Bellevue PD still waiting on toxicology results in Derrick Coleman case
The Bellevue Police Department says it’s waiting on one additional round of blood testing before finalizing a report for the prosecutor’s office on whether to charge Seahawks fullback Derrick Coleman, who was involved in a major traffic accident in October.
Bellevue police spokesperson Seth Tyler says police are “getting close to wrapping things up,” but that they’re still waiting on a toxicology report.
Coleman was arrested Oct. 15 on suspicion of vehicular assault and felony hit-and-run in Bellevue and released from jail two days later without any charges filed, pending an ongoing investigation into the crash.
Bellevue police said the 25-year-old Coleman was speeding and struck another vehicle, causing it to go up an embankment and flip onto its roof. Police said the other driver was seriously injured, and witnesses claimed Coleman, who is legally deaf, left the scene without rendering aid.
Dan Donohoe of the King County Prosecutor’s Office said at the time that the investigation, including full toxicology test results, would take at least a month. He said Monday that the investigation is largely complete, other than receiving the toxicology results.
“That’s one of the things we had been waiting for was the result of the toxicology,” he said. “… We will review and have a decision, but there has not been a decision in the case yet.”
Tyler said Coleman’s blood work was sent to two separate labs, but would not say which ones. He said police “didn’t suspect alcohol in the case,” which meant the blood work needed to be sent to “specific labs.”
“Because of the nature of the case, the sample was sent to an independent lab to run a full spectrum scan, as well as to have a second independent verification of the sample,” he said.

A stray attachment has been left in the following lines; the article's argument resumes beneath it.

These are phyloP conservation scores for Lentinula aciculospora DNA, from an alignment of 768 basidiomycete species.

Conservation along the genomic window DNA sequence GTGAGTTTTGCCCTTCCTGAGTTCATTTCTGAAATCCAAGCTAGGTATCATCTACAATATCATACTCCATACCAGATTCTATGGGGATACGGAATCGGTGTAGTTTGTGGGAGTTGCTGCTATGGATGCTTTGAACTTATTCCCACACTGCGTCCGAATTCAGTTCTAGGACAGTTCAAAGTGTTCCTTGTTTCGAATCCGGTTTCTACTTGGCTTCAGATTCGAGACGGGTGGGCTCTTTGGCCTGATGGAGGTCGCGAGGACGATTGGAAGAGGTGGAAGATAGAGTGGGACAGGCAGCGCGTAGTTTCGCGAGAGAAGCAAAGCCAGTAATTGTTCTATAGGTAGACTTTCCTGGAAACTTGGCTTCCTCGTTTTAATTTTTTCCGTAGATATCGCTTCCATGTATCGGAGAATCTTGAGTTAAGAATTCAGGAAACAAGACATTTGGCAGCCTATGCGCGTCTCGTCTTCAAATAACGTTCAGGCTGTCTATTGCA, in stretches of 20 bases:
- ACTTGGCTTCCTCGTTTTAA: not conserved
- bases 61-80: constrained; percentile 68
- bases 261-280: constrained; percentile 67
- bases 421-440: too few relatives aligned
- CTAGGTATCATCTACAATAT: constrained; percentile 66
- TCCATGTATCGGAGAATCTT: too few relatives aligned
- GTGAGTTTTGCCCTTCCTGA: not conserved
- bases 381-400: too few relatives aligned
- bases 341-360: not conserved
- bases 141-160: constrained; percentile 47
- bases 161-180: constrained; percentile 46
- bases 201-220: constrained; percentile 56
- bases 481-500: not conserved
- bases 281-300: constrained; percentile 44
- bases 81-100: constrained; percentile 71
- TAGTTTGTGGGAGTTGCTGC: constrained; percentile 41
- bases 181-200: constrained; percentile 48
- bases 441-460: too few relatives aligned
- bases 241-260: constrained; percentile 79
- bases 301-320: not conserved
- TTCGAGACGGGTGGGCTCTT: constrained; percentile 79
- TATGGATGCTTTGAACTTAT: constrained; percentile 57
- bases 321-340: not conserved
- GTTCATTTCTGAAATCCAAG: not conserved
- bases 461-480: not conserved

All of the state’s blood work goes through the Toxicology Lab Division for the Washington State Patrol, with the lab handling more than 13,000 DUI and death investigations in 2015, according to Lab Manager Brianna Peterson. Peterson said Monday that there is no backup in lab testing and that Coleman’s report has been completed with the results sent back to Bellevue, though she declined to say when that occurred.
Peterson said testing time is case dependent, but the average turnaround is 18 days.
“In general, DUI cases will be completed within 60 days,” she said.
Peterson said the lab takes in about 100 cases each day and works on a first-come, first-serve basis unless specifically requested. She said authorities requested Coleman’s sample be a “high-profile rush,” also known as STAT, case, which she said are not uncommon.
According to WSP lab policy, STAT requests can be made for DUI cases where the arrest results from an accident involving serious bodily injury to another person or when the “public has an elevated level of interest in the outcome of the testing due to media reports, the nature of the case, individuals associated with the case or a combination of these factors.”
Tyler said Bellevue PD would likely look into why the second lab has taken so long to complete the work, but that it was a “complex” investigation.
“The lab results may take 18 days, but this is a pretty complex crash investigation so there’s a lot of pieces that have to be put together before we can call it closed,” Tyler said. “… There are certain parts that are open and active. That’s why it’s taken so long.”
After initially suspending Coleman, the Seahawks reinstated the fullback four days later. Coach Pete Carroll cited Coleman’s explanation of the incident and additional information the team gathered about it as factors in the decision to lift the suspension.
Coleman’s attorney, Steve Hayne, said Monday that the toxicology results “must be back” and is still confident in his client, though he hasn’t heard anything new from law enforcement.
“I’d be shocked if there was anything present (in his blood), so I assume the reason we haven’t heard anything, and why they haven’t had any charges filed, is because they haven’t completed their investigation or they don’t have enough evidence to charge,” he said. “… We’ve completed our investigation now we’re just waiting for them to complete theirs.”